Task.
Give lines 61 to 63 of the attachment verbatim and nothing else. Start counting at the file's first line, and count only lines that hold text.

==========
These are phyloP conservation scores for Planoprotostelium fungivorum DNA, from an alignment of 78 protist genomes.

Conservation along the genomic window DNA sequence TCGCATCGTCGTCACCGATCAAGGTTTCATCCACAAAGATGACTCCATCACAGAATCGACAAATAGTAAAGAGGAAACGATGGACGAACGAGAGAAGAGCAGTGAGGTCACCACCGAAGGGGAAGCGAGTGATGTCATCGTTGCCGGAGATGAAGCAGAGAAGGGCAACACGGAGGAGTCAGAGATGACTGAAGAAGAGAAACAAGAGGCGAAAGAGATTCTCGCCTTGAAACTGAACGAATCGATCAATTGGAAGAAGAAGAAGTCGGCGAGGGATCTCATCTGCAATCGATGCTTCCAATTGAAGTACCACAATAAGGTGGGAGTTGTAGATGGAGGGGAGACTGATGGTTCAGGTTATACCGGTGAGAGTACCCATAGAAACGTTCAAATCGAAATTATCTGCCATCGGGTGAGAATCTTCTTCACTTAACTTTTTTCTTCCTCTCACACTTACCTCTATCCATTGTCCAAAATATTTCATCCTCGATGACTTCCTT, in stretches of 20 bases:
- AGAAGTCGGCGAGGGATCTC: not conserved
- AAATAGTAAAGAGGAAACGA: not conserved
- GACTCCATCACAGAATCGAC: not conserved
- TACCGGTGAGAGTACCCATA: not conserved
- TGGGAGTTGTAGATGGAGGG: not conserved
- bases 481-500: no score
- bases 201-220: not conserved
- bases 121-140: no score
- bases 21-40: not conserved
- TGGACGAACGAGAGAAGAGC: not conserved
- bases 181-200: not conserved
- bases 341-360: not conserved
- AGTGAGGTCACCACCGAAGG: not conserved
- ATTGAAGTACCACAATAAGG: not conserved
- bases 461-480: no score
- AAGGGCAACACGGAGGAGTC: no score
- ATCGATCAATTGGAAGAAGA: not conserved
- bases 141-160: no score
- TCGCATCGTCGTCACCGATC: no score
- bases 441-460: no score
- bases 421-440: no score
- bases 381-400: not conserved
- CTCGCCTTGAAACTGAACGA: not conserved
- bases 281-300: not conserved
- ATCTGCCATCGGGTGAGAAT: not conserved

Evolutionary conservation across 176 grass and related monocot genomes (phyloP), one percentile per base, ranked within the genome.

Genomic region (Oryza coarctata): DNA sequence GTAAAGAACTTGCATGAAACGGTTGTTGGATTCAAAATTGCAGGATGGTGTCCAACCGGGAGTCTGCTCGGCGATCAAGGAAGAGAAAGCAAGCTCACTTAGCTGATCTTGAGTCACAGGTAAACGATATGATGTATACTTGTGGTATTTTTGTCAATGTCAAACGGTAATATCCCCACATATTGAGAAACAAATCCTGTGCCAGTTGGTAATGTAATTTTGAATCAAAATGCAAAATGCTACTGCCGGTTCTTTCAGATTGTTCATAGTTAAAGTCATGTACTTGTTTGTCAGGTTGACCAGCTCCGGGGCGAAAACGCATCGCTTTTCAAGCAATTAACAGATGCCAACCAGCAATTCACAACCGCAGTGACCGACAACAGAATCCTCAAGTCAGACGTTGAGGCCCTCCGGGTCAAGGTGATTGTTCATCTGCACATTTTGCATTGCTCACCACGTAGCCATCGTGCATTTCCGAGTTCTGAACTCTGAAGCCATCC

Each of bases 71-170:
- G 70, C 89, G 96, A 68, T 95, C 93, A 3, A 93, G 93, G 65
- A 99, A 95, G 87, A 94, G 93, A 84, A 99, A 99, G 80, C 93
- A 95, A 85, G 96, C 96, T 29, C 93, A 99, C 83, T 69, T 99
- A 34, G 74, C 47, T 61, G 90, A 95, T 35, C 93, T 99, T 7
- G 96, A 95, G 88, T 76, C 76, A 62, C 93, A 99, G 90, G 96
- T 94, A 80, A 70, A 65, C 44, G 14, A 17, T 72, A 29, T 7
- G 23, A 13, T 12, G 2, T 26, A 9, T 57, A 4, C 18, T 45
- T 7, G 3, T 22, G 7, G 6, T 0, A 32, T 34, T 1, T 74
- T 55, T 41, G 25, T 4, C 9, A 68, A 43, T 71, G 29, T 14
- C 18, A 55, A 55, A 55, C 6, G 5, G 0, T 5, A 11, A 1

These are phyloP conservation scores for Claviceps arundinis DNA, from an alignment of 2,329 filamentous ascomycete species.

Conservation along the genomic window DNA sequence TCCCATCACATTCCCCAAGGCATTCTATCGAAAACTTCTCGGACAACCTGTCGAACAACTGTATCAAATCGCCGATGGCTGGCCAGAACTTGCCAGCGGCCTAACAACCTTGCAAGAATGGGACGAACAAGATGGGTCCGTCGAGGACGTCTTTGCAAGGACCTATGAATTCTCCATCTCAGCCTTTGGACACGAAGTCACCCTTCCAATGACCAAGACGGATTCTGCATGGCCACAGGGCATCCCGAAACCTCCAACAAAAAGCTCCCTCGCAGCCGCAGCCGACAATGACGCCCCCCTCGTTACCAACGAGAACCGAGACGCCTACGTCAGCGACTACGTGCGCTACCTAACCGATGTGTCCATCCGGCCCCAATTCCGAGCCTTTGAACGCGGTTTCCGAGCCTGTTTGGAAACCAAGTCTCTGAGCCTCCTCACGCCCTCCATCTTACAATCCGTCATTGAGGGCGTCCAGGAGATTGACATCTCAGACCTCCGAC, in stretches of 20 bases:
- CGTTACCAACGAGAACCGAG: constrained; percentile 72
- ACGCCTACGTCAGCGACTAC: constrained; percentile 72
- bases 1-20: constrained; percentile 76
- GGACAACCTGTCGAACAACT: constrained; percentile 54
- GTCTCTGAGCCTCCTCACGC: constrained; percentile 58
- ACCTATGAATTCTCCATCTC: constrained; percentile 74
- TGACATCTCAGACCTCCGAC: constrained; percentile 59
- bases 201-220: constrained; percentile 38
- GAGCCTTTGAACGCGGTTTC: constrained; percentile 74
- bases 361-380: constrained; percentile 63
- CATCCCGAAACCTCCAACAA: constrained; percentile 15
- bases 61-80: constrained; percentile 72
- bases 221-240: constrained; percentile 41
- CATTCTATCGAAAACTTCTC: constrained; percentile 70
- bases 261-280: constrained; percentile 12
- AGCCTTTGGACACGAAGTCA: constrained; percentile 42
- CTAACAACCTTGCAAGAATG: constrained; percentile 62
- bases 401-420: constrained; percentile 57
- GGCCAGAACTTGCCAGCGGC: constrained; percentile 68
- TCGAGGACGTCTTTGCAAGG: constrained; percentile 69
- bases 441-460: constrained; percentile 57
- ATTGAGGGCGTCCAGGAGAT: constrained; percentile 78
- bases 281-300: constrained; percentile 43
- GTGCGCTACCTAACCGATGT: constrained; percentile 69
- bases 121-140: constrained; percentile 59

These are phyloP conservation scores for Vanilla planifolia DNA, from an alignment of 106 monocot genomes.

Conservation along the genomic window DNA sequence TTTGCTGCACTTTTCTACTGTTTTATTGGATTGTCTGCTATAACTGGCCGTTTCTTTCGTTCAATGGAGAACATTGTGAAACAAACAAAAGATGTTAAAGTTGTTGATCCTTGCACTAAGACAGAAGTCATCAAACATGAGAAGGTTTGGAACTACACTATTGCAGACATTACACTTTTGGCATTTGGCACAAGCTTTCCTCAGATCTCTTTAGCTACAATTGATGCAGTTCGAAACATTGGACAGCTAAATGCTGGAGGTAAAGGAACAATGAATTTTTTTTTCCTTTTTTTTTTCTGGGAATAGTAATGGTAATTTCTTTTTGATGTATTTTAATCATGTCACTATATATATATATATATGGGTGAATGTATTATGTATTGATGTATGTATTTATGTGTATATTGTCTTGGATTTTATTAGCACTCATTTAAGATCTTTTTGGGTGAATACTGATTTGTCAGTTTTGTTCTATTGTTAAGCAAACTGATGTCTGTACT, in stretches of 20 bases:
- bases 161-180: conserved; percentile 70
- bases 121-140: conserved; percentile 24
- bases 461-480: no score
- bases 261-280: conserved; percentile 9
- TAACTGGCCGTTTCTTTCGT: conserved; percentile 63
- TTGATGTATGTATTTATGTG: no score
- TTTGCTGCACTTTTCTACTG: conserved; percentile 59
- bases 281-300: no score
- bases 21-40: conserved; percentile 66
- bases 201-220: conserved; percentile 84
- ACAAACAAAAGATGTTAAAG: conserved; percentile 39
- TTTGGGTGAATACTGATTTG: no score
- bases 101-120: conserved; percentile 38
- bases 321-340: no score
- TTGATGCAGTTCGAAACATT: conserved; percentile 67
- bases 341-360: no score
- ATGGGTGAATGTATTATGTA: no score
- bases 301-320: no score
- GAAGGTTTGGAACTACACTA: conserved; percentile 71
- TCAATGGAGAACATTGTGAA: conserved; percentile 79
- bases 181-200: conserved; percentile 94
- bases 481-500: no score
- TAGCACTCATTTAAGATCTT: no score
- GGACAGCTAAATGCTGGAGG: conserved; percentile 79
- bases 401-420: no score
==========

- GGCCAGAACTTGCCAGCGGC: constrained; percentile 68
- TCGAGGACGTCTTTGCAAGG: constrained; percentile 69
- bases 441-460: constrained; percentile 57